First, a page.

Science.gov (United States)

    Levi, Fabio; Randimbison, Lalao; Blanc-Moya, Rafael; La Vecchia, Carlo

    2014-10-01

    Patients diagnosed with a specific neoplasm tend to have a subsequent excess risk of the same neoplasm. The age incidence of a second neoplasm at the same site is approximately constant with age, and consequently the relative risk is greater at younger age. It is unclear whether such a line of reasoning can be extended from a specific neoplasm to the incidence of all neoplasms in subjects diagnosed with a defined neoplasm. We considered the age-specific incidence of all non-hormone-related epithelial neoplasms after a first primary colorectal cancer (n = 9542) in the Vaud Cancer Registry data set. In subjects with a previous colorectal cancer, the incidence rate of all other epithelial non-hormone-related cancers was stable around 800 per 100,000 between age 30 and 60 years, and rose only about twofold to reach 1685 at age 70 to 79 years and 1826 per 100,000 at age 80 years or older. After excluding synchronous cancers, the rise was only about 1.5-fold, that is, from about 700 to 1000. In the general population, the incidence rate of all epithelial non-hormone-related cancers was 29 per 100,000 at age 30 to 39 years, and rose 30-fold to 883 per 100,000 at age 70 to 79 years. Excluding colorectal cancers, the rise of all non-hormone-related cancers was from 360 per 100,000 at age 40 to 49 years to 940 at age 70 to 79 years after colorectal cancer, and from 90 to 636 per 100,000 in the general population (i.e., 2.6- vs. 7.1-fold). The rise of incidence with age of all epithelial non-hormone-related second cancers after colorectal cancer is much smaller than in the general population. This can possibly be related to the occurrence of a single mutational event in a population of susceptible individuals, although alternative models are plausible within the complexity of the process of carcinogenesis. Copyright © 2014 Elsevier Inc. All rights reserved.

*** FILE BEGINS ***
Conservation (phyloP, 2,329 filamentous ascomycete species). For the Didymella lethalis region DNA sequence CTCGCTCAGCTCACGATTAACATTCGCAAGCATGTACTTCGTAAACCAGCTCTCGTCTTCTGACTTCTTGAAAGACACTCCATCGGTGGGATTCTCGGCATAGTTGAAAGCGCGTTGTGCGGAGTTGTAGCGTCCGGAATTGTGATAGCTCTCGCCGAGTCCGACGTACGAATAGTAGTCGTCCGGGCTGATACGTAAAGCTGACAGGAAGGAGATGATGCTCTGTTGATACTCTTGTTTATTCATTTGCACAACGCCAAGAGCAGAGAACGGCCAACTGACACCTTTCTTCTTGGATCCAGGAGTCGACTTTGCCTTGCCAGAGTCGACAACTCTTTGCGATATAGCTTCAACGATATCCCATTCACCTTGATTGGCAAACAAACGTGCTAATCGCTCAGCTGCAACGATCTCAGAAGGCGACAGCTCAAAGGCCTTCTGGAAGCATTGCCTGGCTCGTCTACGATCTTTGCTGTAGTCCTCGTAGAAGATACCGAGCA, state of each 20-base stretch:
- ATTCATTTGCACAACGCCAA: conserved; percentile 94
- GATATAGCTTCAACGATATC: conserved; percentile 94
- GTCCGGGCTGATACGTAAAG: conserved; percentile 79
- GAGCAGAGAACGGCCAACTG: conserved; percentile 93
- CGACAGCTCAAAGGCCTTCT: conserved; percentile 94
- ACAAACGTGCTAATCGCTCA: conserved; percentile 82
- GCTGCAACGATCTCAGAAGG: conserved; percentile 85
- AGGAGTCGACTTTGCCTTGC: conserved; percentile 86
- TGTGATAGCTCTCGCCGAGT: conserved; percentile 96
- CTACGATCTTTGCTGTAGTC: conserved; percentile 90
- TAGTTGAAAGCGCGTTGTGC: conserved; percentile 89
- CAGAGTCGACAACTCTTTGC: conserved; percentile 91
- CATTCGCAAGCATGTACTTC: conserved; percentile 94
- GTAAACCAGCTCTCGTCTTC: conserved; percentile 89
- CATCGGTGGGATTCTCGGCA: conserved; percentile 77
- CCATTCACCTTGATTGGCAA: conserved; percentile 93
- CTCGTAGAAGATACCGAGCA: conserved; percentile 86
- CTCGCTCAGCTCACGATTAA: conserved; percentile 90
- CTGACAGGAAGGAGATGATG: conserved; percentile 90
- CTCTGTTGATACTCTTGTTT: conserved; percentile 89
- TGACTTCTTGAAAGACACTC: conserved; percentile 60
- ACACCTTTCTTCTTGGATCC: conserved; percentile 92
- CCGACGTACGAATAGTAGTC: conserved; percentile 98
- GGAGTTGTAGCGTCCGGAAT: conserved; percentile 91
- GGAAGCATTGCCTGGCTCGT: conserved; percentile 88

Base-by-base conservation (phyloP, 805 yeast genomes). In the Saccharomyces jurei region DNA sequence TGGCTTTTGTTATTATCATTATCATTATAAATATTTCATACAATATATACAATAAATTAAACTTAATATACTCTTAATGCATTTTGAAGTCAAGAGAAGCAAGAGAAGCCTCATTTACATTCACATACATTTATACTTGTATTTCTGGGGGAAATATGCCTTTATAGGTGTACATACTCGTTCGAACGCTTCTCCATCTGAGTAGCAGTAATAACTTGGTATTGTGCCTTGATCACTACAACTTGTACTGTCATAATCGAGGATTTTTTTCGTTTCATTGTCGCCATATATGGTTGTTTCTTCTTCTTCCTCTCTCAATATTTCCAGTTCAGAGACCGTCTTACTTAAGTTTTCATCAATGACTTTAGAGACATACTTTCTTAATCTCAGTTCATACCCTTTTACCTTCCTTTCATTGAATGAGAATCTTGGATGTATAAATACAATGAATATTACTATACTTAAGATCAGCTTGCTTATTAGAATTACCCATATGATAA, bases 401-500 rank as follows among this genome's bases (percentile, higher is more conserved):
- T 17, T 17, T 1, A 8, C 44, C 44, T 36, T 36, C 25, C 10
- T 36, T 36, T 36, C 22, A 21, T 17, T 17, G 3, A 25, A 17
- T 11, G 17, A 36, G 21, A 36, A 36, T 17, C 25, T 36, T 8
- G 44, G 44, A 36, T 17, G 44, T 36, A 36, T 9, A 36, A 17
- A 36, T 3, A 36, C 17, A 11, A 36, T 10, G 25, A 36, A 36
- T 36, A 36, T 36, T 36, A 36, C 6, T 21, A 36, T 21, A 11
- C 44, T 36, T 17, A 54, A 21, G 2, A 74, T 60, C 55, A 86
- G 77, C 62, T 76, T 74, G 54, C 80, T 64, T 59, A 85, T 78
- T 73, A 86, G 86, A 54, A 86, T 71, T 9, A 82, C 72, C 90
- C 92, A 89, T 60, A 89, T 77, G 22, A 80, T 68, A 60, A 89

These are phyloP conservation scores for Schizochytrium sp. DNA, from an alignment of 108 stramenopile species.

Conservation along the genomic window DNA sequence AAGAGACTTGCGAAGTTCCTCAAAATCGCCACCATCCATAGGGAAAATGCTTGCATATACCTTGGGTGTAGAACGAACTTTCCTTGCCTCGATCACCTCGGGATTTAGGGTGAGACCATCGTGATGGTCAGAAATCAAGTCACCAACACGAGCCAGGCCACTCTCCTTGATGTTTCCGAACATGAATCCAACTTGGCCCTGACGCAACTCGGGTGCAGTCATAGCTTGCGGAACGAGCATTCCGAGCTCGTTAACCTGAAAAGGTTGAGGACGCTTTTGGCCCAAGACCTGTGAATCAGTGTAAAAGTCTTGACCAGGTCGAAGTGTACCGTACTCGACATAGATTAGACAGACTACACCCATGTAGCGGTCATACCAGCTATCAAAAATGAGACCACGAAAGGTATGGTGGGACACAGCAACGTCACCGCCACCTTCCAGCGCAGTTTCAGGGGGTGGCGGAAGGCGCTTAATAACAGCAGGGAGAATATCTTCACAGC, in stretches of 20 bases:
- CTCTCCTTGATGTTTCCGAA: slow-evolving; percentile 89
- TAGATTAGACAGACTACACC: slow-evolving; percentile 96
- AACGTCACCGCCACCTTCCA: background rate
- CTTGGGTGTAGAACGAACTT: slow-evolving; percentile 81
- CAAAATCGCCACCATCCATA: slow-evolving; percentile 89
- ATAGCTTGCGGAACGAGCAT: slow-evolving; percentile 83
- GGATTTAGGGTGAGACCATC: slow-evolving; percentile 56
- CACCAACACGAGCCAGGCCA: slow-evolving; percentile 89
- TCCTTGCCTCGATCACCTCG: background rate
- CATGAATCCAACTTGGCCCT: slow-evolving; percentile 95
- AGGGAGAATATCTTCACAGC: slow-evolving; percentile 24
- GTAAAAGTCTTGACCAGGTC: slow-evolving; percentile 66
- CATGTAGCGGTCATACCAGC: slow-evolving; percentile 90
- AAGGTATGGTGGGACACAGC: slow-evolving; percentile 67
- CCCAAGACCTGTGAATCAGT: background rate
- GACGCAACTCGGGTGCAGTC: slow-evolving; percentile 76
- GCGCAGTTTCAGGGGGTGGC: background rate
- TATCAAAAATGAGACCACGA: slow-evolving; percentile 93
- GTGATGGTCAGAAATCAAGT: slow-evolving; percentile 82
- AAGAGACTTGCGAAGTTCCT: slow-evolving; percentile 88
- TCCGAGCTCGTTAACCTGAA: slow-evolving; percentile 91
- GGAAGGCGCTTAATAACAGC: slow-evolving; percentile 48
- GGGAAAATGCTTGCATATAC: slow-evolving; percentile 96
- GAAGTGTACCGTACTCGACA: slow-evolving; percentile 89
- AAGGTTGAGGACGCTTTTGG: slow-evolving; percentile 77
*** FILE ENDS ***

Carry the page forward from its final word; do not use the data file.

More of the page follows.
7. Survival after Radiofrequency Ablation for 100 Cases of Lung Neoplasms

    Directory of Open Access Journals (Sweden)

    Baodong LIU

    2011-04-01